Article  PubMed  Google Scholar 

  50. 50.

    Tessari P, Coracina A, Cosma A, Tiengo A: Hepatic lipid metabolism and non-alcoholic fatty liver disease. Nutr Metab Cardiovasc Dis. 2009, 19 (4): 291-302. 10.1016/j.numecd.2008.12.015.

    CAS  Article  PubMed  Google Scholar 

Download references


This research was supported by Science and Technology Commission of Shanghai, China (No 10411955200, 09XD1405800). We are especially grateful for the critical reading from Prof. Fan Jiangao, Xinhua Hospital and Shanghai Jiaotong University.

Author information



Corresponding author

Correspondence to Chunfang Gao.

Additional information

Competing interests

The authors declare that they have no competing interests.

Authors' contributions

JYZ carried out the patients enrollment, biochemistry analysis and drafted the manuscript. YPZ carried out the biochemistry and antioxidant determinations. HW participated the subjects enrollment and part of the biochemistry detections. XG participated the MDA determination and statistic analysis. JJ participated part of the biochemistry analysis. CFG was responsible for the study design, data analysis and manuscript modification. All authors read and approved the final manuscript.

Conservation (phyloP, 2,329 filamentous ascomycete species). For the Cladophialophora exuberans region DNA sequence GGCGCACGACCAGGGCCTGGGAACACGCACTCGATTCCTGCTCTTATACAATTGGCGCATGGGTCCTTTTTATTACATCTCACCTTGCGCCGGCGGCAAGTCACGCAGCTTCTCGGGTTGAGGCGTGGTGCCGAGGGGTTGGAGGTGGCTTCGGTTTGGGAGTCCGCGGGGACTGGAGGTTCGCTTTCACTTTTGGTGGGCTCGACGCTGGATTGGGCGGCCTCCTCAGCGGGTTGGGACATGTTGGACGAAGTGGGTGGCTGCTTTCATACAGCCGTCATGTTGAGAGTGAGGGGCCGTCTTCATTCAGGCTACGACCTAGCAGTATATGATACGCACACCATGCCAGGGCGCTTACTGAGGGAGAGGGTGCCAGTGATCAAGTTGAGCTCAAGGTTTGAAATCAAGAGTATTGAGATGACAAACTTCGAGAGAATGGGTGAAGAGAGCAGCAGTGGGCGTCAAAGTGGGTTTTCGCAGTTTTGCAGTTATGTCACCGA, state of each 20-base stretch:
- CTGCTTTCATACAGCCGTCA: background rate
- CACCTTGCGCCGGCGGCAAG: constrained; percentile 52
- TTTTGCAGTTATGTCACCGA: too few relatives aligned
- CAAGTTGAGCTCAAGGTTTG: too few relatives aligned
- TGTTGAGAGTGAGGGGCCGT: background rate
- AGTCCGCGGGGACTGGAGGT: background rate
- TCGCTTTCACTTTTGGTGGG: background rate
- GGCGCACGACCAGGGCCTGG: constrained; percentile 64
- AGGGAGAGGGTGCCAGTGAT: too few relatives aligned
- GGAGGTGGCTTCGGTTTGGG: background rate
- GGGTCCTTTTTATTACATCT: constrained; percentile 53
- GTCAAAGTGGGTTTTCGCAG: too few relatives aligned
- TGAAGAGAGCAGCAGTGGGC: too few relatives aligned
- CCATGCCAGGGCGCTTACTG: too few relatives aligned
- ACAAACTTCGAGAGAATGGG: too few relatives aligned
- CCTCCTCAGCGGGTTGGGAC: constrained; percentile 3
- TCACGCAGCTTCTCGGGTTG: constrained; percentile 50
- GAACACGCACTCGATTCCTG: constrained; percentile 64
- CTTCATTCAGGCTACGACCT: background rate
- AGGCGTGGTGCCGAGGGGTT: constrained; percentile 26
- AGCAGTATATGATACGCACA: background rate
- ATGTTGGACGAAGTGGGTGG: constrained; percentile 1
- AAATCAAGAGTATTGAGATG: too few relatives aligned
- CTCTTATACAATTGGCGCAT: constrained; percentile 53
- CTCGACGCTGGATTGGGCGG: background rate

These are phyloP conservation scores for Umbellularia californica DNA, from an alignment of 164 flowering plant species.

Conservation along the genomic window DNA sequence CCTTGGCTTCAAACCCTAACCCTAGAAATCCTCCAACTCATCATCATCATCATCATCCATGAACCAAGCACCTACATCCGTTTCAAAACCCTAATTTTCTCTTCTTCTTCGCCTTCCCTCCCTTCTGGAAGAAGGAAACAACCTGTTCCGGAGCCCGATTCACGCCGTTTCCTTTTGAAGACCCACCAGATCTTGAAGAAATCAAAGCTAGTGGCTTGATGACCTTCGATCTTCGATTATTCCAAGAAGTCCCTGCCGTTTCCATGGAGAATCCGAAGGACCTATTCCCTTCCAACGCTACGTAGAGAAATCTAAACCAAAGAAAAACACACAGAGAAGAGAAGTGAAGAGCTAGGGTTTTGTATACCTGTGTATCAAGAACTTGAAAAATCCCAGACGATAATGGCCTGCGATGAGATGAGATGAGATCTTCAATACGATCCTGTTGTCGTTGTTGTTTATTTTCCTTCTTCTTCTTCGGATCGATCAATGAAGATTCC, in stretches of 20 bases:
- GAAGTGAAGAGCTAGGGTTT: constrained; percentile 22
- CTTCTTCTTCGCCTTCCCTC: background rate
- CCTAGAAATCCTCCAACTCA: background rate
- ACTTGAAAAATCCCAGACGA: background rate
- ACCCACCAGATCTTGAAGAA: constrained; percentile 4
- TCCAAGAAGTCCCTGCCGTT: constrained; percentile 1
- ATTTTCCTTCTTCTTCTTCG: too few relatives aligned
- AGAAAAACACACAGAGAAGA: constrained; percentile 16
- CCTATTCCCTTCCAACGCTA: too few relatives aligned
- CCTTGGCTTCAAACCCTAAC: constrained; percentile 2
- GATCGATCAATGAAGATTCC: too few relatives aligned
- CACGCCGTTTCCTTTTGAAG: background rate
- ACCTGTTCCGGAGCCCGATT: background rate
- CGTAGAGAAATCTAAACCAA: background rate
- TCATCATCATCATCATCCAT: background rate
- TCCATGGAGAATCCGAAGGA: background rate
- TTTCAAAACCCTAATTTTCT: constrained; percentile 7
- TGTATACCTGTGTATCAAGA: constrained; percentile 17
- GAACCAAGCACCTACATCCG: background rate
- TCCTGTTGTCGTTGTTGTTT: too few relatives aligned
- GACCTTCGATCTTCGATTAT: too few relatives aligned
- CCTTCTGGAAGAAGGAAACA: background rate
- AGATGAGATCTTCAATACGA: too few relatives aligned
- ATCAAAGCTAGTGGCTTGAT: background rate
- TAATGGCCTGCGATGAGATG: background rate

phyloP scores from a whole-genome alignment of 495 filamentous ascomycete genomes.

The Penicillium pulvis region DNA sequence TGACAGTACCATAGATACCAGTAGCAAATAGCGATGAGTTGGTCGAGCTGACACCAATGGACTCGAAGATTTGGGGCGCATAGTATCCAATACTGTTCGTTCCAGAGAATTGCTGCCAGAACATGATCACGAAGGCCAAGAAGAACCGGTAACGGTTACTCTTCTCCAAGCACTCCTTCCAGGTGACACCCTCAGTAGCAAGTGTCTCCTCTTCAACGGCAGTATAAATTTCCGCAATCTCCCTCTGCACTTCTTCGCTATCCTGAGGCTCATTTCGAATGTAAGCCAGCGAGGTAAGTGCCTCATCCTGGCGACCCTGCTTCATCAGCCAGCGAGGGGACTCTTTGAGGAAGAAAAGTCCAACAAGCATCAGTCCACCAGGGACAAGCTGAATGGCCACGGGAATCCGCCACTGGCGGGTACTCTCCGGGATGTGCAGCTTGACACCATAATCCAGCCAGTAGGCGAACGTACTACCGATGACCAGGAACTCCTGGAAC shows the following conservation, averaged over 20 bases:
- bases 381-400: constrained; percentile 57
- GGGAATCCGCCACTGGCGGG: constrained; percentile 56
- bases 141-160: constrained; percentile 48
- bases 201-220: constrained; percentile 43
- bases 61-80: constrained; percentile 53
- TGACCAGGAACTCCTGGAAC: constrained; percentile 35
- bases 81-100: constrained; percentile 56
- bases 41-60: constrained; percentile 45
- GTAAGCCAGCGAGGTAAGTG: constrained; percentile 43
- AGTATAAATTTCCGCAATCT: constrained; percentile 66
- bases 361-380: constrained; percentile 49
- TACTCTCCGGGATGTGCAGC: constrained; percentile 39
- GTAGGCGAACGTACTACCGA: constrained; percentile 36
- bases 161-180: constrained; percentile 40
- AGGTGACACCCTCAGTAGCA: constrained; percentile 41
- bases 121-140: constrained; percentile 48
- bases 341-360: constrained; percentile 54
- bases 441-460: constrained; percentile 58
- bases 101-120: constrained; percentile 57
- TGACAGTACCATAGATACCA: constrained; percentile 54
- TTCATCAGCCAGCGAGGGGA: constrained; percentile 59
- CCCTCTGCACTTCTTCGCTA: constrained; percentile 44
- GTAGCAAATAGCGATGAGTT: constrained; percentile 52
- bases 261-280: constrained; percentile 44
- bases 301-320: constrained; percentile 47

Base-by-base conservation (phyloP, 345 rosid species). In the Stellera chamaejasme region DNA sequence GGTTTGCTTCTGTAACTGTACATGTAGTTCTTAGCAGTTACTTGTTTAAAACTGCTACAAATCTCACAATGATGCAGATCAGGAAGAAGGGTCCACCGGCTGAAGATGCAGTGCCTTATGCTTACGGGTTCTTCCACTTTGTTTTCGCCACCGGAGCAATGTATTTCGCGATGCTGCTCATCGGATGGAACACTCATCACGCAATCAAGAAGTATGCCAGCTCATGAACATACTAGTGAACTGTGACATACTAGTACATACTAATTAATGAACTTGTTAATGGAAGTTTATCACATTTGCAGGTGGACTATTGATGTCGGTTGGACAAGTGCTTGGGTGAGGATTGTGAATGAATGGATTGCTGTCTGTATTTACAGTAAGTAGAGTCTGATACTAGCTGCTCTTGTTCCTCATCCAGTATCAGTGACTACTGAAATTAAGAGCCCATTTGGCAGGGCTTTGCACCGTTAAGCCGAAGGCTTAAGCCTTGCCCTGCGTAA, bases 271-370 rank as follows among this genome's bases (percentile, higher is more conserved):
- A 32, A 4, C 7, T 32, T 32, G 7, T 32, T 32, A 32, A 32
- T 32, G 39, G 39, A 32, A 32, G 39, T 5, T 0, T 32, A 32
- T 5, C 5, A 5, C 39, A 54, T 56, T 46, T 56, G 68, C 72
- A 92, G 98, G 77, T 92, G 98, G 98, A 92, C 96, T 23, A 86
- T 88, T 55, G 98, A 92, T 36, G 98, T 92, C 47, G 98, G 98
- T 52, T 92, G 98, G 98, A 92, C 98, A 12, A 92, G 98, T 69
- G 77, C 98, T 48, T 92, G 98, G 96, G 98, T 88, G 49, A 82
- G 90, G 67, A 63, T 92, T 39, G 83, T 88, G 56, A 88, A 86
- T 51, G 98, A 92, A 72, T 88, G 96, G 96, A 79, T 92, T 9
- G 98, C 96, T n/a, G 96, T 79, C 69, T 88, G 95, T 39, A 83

Electronic supplementary material

Authors’ original submitted files for images

Below are the links to the authors’ original submitted files for images.

Authors’ original file for figure 1

Authors’ original file for figure 2

Rights and permissions

Reprints and Permissions

About this article

Cite this article

Zhao, J., Zhao, Y., Wang, H. et al. Association between metabolic abnormalities and HBV related hepatocelluar carcinoma in Chinese: A cross-sectional study. Nutr J 10, 49 (2011).

Download citation


  • Free Fatty Acid
  • Glycated Albumin
  • Quantitative Insulin Sensitivity Check Index
  • Body Mass Index Subgroup
  • Serum Free Fatty Acid Level